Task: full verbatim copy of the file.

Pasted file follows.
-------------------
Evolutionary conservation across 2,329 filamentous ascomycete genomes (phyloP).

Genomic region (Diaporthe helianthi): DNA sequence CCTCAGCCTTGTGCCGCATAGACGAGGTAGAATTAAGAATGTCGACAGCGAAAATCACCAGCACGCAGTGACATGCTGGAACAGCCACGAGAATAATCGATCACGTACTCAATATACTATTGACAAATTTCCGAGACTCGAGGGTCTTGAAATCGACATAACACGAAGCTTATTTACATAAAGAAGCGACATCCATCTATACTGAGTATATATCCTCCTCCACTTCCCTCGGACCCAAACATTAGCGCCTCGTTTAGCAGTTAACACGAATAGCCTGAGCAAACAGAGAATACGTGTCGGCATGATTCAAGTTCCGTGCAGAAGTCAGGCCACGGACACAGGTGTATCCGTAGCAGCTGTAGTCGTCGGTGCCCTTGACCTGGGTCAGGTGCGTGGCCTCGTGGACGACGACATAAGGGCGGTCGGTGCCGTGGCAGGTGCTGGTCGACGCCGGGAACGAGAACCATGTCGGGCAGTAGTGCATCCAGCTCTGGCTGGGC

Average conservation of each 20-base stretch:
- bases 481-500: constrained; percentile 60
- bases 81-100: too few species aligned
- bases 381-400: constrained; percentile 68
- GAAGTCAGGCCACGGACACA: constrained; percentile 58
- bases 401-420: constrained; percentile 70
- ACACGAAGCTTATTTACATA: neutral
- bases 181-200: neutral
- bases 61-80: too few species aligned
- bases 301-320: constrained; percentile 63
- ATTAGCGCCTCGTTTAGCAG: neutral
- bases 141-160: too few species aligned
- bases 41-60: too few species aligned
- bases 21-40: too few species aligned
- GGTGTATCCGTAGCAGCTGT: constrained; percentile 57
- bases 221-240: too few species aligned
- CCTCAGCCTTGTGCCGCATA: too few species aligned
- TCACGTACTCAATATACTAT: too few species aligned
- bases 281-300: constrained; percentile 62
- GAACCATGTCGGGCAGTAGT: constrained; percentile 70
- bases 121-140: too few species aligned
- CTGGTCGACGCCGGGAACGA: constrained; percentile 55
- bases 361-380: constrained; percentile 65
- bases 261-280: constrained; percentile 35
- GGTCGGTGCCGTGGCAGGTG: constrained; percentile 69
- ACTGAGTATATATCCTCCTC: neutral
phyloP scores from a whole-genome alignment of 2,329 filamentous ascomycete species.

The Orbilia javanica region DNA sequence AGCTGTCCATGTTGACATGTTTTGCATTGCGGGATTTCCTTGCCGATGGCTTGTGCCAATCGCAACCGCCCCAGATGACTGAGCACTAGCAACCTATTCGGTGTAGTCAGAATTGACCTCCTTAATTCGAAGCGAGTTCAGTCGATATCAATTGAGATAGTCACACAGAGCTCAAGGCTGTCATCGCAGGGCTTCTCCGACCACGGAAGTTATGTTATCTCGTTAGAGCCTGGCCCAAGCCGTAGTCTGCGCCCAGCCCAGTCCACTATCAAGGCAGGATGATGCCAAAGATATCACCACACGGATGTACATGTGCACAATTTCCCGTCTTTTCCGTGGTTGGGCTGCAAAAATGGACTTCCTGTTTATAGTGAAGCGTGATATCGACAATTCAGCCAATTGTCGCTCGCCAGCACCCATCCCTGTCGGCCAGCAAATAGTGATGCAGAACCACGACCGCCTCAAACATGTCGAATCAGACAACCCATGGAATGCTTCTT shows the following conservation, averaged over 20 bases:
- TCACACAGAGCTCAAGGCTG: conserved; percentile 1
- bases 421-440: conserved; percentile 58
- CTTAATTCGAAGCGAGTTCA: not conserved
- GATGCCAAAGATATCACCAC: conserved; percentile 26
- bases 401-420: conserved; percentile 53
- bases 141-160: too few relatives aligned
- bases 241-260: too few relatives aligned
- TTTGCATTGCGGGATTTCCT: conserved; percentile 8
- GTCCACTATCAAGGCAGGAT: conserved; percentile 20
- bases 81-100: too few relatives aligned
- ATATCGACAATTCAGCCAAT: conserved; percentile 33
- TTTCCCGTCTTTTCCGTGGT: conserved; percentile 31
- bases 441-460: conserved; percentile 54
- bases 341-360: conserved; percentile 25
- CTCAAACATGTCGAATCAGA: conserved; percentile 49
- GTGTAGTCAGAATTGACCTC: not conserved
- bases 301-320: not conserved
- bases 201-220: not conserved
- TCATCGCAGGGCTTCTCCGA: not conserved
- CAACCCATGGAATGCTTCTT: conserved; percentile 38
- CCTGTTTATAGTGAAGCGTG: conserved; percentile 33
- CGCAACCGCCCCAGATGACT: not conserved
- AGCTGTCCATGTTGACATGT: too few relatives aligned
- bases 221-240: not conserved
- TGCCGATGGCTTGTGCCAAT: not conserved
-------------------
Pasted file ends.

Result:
Evolutionary conservation across 2,329 filamentous ascomycete genomes (phyloP).

Genomic region (Diaporthe helianthi): DNA sequence CCTCAGCCTTGTGCCGCATAGACGAGGTAGAATTAAGAATGTCGACAGCGAAAATCACCAGCACGCAGTGACATGCTGGAACAGCCACGAGAATAATCGATCACGTACTCAATATACTATTGACAAATTTCCGAGACTCGAGGGTCTTGAAATCGACATAACACGAAGCTTATTTACATAAAGAAGCGACATCCATCTATACTGAGTATATATCCTCCTCCACTTCCCTCGGACCCAAACATTAGCGCCTCGTTTAGCAGTTAACACGAATAGCCTGAGCAAACAGAGAATACGTGTCGGCATGATTCAAGTTCCGTGCAGAAGTCAGGCCACGGACACAGGTGTATCCGTAGCAGCTGTAGTCGTCGGTGCCCTTGACCTGGGTCAGGTGCGTGGCCTCGTGGACGACGACATAAGGGCGGTCGGTGCCGTGGCAGGTGCTGGTCGACGCCGGGAACGAGAACCATGTCGGGCAGTAGTGCATCCAGCTCTGGCTGGGC

Average conservation of each 20-base stretch:
- bases 481-500: constrained; percentile 60
- bases 81-100: too few species aligned
- bases 381-400: constrained; percentile 68
- GAAGTCAGGCCACGGACACA: constrained; percentile 58
- bases 401-420: constrained; percentile 70
- ACACGAAGCTTATTTACATA: neutral
- bases 181-200: neutral
- bases 61-80: too few species aligned
- bases 301-320: constrained; percentile 63
- ATTAGCGCCTCGTTTAGCAG: neutral
- bases 141-160: too few species aligned
- bases 41-60: too few species aligned
- bases 21-40: too few species aligned
- GGTGTATCCGTAGCAGCTGT: constrained; percentile 57
- bases 221-240: too few species aligned
- CCTCAGCCTTGTGCCGCATA: too few species aligned
- TCACGTACTCAATATACTAT: too few species aligned
- bases 281-300: constrained; percentile 62
- GAACCATGTCGGGCAGTAGT: constrained; percentile 70
- bases 121-140: too few species aligned
- CTGGTCGACGCCGGGAACGA: constrained; percentile 55
- bases 361-380: constrained; percentile 65
- bases 261-280: constrained; percentile 35
- GGTCGGTGCCGTGGCAGGTG: constrained; percentile 69
- ACTGAGTATATATCCTCCTC: neutral
phyloP scores from a whole-genome alignment of 2,329 filamentous ascomycete species.

The Orbilia javanica region DNA sequence AGCTGTCCATGTTGACATGTTTTGCATTGCGGGATTTCCTTGCCGATGGCTTGTGCCAATCGCAACCGCCCCAGATGACTGAGCACTAGCAACCTATTCGGTGTAGTCAGAATTGACCTCCTTAATTCGAAGCGAGTTCAGTCGATATCAATTGAGATAGTCACACAGAGCTCAAGGCTGTCATCGCAGGGCTTCTCCGACCACGGAAGTTATGTTATCTCGTTAGAGCCTGGCCCAAGCCGTAGTCTGCGCCCAGCCCAGTCCACTATCAAGGCAGGATGATGCCAAAGATATCACCACACGGATGTACATGTGCACAATTTCCCGTCTTTTCCGTGGTTGGGCTGCAAAAATGGACTTCCTGTTTATAGTGAAGCGTGATATCGACAATTCAGCCAATTGTCGCTCGCCAGCACCCATCCCTGTCGGCCAGCAAATAGTGATGCAGAACCACGACCGCCTCAAACATGTCGAATCAGACAACCCATGGAATGCTTCTT shows the following conservation, averaged over 20 bases:
- TCACACAGAGCTCAAGGCTG: conserved; percentile 1
- bases 421-440: conserved; percentile 58
- CTTAATTCGAAGCGAGTTCA: not conserved
- GATGCCAAAGATATCACCAC: conserved; percentile 26
- bases 401-420: conserved; percentile 53
- bases 141-160: too few relatives aligned
- bases 241-260: too few relatives aligned
- TTTGCATTGCGGGATTTCCT: conserved; percentile 8
- GTCCACTATCAAGGCAGGAT: conserved; percentile 20
- bases 81-100: too few relatives aligned
- ATATCGACAATTCAGCCAAT: conserved; percentile 33
- TTTCCCGTCTTTTCCGTGGT: conserved; percentile 31
- bases 441-460: conserved; percentile 54
- bases 341-360: conserved; percentile 25
- CTCAAACATGTCGAATCAGA: conserved; percentile 49
- GTGTAGTCAGAATTGACCTC: not conserved
- bases 301-320: not conserved
- bases 201-220: not conserved
- TCATCGCAGGGCTTCTCCGA: not conserved
- CAACCCATGGAATGCTTCTT: conserved; percentile 38
- CCTGTTTATAGTGAAGCGTG: conserved; percentile 33
- CGCAACCGCCCCAGATGACT: not conserved
- AGCTGTCCATGTTGACATGT: too few relatives aligned
- bases 221-240: not conserved
- TGCCGATGGCTTGTGCCAAT: not conserved